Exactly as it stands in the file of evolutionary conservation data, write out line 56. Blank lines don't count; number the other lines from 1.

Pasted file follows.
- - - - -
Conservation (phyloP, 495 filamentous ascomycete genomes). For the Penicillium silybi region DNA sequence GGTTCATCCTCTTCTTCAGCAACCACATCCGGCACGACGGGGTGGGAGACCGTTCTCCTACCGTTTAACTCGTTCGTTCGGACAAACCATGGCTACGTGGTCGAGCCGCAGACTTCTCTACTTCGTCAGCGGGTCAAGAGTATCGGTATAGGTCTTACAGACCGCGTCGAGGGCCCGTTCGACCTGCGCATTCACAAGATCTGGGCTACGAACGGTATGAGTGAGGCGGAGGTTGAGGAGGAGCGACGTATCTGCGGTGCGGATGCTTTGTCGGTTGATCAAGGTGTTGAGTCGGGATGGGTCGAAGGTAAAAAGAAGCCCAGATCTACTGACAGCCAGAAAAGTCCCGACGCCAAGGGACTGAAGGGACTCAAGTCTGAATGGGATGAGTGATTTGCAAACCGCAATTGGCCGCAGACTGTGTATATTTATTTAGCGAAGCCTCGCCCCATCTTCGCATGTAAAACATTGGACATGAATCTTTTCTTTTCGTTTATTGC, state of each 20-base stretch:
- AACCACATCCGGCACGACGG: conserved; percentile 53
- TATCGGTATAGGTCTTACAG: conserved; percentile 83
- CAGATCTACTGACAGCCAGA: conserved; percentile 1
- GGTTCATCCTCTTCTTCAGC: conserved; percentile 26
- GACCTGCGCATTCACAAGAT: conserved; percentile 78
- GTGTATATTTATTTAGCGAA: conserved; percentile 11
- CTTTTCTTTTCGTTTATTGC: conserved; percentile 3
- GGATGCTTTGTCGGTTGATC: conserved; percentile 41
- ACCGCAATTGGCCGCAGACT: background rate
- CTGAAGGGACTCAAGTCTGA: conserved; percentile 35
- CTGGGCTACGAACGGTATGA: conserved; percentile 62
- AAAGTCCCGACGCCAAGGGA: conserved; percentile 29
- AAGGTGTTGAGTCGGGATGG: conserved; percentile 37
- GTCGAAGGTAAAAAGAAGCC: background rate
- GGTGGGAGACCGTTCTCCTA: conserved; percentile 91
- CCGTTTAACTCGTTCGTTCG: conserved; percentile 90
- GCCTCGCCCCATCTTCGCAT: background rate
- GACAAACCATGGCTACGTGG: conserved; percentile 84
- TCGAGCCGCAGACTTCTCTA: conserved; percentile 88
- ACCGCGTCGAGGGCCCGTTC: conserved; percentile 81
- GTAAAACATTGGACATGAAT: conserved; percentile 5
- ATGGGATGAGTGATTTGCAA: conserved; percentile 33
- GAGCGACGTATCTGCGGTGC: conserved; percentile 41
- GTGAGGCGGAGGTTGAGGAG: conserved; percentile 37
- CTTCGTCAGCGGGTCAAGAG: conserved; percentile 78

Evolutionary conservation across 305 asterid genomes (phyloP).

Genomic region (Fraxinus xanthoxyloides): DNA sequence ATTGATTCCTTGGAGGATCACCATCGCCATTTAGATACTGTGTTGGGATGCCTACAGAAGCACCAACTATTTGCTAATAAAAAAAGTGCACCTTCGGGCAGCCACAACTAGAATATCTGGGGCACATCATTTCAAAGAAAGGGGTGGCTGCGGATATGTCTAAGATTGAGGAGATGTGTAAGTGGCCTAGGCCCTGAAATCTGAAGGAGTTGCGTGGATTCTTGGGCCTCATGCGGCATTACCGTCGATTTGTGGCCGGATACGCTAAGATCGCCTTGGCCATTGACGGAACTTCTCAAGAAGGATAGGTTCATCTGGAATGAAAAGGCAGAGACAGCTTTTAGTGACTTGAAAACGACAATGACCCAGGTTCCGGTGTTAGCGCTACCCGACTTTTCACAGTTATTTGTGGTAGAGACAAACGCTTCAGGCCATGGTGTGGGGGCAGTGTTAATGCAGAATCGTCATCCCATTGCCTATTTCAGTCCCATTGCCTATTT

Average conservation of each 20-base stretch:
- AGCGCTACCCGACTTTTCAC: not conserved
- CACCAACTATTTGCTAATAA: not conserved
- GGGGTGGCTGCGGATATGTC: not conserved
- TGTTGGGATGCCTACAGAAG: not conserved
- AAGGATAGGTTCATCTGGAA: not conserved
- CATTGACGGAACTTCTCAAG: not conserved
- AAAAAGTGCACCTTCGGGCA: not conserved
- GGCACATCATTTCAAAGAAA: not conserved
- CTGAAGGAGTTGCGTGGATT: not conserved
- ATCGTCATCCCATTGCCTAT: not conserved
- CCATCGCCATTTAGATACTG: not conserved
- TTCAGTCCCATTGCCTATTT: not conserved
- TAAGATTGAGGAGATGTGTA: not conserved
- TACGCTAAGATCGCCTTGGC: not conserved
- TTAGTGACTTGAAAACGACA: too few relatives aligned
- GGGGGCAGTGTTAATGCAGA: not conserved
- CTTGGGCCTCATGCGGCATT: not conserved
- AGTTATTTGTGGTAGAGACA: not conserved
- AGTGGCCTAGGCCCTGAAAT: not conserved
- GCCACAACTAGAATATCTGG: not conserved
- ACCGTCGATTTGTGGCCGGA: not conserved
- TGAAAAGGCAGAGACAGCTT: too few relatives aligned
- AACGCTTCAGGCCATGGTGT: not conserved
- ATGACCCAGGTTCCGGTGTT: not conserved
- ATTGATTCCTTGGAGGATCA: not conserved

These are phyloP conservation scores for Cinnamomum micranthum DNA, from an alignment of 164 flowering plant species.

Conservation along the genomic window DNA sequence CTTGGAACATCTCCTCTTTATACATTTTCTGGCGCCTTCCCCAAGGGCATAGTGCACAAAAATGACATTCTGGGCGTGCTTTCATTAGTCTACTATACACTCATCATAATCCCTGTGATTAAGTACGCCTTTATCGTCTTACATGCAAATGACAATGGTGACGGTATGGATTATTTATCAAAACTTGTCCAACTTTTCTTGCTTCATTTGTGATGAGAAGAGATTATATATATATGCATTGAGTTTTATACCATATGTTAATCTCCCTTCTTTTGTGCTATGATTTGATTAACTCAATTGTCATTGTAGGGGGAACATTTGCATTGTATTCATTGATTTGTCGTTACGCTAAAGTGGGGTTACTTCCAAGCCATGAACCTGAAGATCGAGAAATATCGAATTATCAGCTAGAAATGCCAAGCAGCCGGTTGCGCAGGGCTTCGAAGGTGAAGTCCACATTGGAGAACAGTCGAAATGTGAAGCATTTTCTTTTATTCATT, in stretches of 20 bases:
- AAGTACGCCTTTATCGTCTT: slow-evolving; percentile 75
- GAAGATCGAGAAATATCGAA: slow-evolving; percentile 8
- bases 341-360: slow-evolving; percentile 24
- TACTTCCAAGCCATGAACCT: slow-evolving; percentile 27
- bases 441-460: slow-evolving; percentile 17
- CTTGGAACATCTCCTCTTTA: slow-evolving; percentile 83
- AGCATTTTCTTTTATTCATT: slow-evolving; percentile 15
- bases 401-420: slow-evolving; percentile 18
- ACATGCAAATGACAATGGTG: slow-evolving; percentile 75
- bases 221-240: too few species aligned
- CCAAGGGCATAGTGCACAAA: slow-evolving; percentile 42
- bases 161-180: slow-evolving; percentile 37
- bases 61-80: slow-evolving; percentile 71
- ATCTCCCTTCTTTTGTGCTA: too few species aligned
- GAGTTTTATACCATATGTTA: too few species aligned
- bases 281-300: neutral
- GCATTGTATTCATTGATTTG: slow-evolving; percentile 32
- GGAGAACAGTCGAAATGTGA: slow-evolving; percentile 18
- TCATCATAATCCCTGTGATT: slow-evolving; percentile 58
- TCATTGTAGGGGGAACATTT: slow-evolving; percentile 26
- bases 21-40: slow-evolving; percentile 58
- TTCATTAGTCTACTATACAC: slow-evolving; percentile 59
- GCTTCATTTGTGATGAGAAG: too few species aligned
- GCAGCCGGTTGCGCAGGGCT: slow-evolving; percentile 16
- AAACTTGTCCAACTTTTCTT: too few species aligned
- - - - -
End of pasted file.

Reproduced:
Conservation along the genomic window DNA sequence CTTGGAACATCTCCTCTTTATACATTTTCTGGCGCCTTCCCCAAGGGCATAGTGCACAAAAATGACATTCTGGGCGTGCTTTCATTAGTCTACTATACACTCATCATAATCCCTGTGATTAAGTACGCCTTTATCGTCTTACATGCAAATGACAATGGTGACGGTATGGATTATTTATCAAAACTTGTCCAACTTTTCTTGCTTCATTTGTGATGAGAAGAGATTATATATATATGCATTGAGTTTTATACCATATGTTAATCTCCCTTCTTTTGTGCTATGATTTGATTAACTCAATTGTCATTGTAGGGGGAACATTTGCATTGTATTCATTGATTTGTCGTTACGCTAAAGTGGGGTTACTTCCAAGCCATGAACCTGAAGATCGAGAAATATCGAATTATCAGCTAGAAATGCCAAGCAGCCGGTTGCGCAGGGCTTCGAAGGTGAAGTCCACATTGGAGAACAGTCGAAATGTGAAGCATTTTCTTTTATTCATT, in stretches of 20 bases: